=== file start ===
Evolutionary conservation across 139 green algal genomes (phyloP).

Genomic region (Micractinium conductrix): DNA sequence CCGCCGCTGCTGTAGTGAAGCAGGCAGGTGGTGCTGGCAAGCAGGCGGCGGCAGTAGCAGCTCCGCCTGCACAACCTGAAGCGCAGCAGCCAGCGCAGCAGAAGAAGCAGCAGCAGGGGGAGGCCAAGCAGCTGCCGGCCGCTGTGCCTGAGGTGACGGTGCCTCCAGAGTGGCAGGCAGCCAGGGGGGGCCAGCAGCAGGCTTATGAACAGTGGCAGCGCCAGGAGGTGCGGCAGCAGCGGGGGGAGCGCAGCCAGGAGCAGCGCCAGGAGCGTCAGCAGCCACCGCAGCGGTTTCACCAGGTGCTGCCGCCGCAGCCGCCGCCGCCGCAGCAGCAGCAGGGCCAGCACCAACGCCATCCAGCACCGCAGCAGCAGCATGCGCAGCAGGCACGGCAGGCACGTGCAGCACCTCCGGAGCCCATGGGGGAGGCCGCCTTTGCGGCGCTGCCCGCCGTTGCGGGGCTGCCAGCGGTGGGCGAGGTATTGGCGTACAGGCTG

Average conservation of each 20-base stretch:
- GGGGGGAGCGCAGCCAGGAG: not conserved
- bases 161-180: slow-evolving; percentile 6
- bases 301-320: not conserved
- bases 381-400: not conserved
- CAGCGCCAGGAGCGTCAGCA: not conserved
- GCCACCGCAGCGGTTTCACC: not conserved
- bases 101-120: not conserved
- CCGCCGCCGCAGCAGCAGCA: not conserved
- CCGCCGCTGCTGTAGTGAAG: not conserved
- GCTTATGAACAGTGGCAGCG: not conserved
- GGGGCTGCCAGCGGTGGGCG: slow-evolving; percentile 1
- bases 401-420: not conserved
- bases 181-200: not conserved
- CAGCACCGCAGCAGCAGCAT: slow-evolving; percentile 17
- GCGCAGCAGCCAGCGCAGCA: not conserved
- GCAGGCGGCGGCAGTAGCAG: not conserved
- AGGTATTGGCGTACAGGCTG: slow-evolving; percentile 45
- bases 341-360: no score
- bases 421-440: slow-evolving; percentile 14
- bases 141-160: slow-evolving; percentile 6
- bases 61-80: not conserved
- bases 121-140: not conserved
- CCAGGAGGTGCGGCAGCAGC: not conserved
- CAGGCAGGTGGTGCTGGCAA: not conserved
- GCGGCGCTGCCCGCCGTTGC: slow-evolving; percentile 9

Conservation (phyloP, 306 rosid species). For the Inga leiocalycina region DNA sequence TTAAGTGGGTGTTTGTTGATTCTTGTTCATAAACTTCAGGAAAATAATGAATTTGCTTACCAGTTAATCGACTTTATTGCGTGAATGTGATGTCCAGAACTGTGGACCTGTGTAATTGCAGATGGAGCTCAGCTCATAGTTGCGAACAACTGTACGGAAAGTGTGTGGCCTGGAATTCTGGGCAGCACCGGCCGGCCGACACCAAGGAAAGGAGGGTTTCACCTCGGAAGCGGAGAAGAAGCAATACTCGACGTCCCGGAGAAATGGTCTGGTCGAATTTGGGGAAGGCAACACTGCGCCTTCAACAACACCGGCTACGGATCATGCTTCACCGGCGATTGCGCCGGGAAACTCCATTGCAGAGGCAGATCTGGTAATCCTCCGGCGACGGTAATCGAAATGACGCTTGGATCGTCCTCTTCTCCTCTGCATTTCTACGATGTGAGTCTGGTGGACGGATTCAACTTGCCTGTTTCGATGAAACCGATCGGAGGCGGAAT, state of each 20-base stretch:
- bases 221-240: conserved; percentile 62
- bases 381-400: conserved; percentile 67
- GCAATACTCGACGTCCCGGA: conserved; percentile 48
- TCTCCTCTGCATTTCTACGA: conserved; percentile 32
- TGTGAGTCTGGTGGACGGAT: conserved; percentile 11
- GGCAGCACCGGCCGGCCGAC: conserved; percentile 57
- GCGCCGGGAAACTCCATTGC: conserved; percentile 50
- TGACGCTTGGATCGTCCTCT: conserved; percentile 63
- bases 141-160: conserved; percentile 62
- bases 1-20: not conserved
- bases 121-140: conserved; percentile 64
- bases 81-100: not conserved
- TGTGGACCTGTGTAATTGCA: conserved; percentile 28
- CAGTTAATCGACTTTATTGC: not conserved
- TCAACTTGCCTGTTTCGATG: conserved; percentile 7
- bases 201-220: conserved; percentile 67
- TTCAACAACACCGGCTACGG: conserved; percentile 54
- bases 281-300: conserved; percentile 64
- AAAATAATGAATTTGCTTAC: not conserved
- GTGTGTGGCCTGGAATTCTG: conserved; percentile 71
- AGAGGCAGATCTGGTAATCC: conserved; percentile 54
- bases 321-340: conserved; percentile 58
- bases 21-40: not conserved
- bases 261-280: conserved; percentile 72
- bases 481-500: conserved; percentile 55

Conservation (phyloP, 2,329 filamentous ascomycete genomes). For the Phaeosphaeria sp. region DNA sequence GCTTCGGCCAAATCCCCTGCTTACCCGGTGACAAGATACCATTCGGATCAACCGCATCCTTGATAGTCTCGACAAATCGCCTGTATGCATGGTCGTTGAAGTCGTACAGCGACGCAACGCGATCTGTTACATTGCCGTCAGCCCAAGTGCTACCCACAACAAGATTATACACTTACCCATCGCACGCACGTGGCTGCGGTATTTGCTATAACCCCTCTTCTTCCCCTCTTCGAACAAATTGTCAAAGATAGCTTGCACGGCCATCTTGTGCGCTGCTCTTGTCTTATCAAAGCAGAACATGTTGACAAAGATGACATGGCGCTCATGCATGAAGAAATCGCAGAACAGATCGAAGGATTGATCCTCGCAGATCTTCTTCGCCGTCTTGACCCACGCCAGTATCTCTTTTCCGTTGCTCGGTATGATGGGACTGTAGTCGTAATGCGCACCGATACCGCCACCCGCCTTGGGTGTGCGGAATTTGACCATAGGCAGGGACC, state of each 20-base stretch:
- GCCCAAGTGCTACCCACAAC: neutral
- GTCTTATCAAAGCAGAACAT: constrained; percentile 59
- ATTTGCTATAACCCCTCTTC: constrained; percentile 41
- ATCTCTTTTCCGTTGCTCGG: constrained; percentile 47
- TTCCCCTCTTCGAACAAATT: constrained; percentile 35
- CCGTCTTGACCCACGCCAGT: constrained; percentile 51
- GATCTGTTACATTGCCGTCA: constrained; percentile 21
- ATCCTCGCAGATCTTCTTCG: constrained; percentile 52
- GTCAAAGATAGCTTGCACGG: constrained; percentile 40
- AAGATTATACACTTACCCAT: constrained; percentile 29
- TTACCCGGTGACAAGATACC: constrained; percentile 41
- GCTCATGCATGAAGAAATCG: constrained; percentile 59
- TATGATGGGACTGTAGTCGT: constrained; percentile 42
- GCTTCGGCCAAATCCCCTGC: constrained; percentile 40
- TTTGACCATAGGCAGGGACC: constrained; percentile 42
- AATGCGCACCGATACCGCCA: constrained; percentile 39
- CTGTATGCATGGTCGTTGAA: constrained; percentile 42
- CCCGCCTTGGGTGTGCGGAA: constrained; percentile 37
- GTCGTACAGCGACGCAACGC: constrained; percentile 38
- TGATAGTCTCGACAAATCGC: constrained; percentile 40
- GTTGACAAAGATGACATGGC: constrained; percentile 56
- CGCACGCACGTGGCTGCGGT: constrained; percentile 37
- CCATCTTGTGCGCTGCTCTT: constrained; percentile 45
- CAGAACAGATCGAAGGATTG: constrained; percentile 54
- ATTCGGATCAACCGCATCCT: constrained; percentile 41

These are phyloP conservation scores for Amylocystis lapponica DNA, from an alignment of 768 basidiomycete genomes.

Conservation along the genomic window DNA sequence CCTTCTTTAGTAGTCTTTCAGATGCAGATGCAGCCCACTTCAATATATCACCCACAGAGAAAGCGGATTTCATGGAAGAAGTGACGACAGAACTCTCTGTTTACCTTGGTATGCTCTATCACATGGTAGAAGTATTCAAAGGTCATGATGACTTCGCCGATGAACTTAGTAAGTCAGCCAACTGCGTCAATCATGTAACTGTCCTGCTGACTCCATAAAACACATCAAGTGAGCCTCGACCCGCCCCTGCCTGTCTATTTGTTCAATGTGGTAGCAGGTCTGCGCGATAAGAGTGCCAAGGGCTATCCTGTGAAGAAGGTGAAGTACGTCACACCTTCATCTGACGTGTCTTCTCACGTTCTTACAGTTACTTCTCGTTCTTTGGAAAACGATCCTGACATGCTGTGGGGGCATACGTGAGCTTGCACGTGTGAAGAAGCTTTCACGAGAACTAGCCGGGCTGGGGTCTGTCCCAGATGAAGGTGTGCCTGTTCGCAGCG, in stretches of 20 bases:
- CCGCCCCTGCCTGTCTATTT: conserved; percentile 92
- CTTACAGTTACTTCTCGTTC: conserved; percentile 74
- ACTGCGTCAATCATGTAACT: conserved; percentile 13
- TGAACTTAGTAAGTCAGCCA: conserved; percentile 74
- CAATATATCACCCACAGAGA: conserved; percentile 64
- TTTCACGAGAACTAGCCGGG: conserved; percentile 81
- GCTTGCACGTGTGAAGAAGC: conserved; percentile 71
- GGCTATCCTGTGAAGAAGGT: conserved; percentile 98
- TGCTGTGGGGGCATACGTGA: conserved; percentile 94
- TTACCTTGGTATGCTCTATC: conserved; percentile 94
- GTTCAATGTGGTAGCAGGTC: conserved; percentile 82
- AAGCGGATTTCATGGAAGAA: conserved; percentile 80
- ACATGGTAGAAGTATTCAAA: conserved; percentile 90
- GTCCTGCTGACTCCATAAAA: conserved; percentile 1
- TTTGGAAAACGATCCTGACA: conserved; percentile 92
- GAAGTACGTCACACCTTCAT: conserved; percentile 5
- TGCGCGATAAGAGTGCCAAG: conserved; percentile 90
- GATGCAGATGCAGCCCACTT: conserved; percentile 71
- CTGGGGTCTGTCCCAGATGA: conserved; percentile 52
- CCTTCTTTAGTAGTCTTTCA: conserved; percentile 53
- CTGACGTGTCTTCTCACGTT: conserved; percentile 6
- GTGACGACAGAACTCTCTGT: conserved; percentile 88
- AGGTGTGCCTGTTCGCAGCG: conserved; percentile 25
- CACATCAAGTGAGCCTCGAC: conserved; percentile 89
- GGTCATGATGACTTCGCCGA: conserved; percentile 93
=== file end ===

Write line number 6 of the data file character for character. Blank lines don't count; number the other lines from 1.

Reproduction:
- bases 301-320: not conserved